To Pay or Not to Pay: Responding to Ransomware From a Lawyer's Perspective
Beth Burgin Waller
Ransomware has grown an additional gnarly tentacle: data extortion. It was gruesome enough with threat actors encrypting data in place but has morphed and added data extortion to the mix. Cases are emerging with a two-part payload of data encryption and data extraction, where data is encrypted in place while a small portion of unknown data is ferried offline under the threat of publication. (Or, in the case of cybercriminal organizations such as the now defunct Maze group, actual publication of a portion of the data — with threats to publish more on the way.)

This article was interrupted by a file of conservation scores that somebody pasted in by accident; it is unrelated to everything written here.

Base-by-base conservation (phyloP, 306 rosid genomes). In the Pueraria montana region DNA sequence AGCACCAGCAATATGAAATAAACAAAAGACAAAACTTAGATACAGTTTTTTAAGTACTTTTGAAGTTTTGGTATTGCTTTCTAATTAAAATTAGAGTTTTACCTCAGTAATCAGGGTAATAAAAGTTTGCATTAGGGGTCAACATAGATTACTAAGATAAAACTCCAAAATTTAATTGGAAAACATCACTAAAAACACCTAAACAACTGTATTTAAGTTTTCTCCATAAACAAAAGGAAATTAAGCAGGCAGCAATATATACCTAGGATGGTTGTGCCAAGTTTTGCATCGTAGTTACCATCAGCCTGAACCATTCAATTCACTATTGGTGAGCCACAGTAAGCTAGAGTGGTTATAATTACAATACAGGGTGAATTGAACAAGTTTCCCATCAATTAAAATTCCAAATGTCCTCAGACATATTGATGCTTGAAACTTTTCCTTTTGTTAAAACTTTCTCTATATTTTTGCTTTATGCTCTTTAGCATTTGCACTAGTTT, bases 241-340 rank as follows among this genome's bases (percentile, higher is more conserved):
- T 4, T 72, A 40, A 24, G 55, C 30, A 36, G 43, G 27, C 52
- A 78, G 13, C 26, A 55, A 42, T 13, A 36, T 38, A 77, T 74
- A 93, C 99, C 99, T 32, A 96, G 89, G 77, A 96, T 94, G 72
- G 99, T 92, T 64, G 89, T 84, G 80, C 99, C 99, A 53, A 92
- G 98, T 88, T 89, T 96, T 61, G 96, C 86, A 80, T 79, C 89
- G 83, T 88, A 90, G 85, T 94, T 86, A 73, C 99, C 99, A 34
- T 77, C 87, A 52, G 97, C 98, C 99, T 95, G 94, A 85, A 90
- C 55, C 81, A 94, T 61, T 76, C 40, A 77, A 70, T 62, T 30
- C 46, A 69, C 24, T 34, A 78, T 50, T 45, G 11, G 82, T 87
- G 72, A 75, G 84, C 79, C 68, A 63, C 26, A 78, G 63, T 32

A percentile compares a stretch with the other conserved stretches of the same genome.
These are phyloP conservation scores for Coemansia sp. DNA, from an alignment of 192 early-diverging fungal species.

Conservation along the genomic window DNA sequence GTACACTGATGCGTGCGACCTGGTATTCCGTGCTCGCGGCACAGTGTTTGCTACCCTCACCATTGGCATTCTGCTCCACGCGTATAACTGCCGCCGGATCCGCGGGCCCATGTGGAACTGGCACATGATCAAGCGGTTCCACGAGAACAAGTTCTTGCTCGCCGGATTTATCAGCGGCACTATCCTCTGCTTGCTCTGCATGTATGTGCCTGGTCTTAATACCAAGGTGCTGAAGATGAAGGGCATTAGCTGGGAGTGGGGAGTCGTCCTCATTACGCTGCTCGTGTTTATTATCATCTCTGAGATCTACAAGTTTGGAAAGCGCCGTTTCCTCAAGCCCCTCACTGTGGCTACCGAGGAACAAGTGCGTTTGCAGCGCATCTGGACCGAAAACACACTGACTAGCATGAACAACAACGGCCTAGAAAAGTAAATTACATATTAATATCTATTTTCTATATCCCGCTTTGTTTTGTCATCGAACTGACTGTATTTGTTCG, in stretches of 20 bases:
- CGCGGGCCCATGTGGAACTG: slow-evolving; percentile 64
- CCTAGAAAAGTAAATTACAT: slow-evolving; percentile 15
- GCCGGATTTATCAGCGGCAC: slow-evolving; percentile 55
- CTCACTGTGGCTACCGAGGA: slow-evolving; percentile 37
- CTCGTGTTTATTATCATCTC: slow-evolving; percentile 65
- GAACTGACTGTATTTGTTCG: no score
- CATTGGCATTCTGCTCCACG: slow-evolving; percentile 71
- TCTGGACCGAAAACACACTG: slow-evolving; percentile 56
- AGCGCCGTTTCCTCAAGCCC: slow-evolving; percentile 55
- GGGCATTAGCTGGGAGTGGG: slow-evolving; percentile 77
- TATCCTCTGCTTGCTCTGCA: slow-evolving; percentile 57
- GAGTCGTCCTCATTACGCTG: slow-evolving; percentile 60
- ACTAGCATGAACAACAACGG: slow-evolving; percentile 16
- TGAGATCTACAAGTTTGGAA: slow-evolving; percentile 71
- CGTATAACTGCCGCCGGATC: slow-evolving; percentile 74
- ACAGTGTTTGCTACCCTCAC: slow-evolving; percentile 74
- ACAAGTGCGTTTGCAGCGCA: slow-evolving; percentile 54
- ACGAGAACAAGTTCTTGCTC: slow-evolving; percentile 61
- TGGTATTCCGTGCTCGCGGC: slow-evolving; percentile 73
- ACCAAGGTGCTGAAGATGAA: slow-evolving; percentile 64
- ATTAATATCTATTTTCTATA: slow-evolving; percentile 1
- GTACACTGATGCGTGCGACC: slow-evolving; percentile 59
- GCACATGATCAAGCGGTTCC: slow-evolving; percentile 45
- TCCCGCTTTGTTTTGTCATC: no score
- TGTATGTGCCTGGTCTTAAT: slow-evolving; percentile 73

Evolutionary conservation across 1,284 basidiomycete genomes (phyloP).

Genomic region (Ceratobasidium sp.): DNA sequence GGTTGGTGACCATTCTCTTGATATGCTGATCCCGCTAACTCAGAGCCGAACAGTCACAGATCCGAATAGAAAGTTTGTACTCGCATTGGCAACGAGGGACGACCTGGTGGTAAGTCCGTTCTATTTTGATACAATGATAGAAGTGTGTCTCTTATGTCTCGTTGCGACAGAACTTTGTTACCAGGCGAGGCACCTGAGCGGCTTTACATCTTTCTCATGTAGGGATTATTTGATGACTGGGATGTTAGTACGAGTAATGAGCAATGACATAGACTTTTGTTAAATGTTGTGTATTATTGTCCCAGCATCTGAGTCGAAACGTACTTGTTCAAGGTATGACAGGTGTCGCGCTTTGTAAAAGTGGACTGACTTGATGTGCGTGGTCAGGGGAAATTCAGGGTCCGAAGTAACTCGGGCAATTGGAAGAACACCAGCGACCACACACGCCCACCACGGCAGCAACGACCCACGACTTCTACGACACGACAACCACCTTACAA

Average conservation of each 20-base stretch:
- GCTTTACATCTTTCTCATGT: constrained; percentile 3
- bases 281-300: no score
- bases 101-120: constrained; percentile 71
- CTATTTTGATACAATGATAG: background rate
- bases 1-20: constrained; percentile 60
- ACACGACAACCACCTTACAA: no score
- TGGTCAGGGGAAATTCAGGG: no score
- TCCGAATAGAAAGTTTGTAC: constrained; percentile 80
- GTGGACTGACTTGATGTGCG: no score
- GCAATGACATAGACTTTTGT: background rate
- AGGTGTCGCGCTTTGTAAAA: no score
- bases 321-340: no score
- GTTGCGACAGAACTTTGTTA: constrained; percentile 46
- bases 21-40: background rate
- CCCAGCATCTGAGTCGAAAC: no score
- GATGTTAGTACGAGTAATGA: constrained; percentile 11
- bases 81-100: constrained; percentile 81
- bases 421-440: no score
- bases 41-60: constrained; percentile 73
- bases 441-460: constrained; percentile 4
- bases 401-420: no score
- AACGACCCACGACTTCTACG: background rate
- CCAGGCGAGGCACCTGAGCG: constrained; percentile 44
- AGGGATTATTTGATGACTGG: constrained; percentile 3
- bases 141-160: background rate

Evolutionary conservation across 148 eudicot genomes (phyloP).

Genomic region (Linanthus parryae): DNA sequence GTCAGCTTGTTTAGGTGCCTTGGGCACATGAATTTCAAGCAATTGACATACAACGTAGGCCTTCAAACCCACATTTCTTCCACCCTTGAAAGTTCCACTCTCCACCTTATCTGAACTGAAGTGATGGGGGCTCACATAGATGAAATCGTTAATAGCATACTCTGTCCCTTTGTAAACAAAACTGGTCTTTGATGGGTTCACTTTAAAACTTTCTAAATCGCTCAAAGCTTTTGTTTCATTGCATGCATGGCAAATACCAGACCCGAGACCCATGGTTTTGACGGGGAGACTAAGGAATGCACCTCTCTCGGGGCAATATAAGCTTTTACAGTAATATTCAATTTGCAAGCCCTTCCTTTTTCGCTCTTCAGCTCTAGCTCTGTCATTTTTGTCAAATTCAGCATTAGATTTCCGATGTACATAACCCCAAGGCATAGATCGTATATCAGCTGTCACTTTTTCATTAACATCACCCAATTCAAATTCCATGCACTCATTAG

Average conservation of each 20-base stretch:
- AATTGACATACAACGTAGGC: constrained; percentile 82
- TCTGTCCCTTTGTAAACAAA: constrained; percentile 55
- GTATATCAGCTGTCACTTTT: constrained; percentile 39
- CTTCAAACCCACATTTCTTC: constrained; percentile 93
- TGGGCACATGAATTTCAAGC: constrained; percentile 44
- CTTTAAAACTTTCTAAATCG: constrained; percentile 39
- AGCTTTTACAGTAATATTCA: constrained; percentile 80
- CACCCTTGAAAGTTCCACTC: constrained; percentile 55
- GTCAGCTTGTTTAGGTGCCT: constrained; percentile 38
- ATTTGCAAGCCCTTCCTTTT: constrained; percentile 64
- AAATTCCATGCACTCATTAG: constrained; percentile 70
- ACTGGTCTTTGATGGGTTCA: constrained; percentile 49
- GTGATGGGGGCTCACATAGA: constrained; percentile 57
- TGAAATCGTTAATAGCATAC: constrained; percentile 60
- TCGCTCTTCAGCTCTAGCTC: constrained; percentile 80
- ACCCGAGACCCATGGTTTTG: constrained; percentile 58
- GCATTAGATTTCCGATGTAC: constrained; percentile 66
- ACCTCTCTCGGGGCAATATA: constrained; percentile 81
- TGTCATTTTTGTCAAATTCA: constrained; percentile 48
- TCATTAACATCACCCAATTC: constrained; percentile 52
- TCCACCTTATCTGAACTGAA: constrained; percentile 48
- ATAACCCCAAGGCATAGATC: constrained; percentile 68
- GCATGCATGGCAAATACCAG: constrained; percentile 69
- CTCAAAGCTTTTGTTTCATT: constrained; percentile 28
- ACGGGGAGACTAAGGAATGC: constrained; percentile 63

In previous ransomware scenarios, an organization just had to decide whether to pay a ransom to get the key to unencrypt the data. But now it must consider making what is essentially a "forever promise" with a criminal organization. The threat actors are demanding payment in exchange for alleged proof that they deleted the data. In practice, they are saying "trust us" to delete data that they previously threatened to publish. It's not a great situation to find yourself in.
Having lived through this several times with my clients, I have learned some immediate tactical...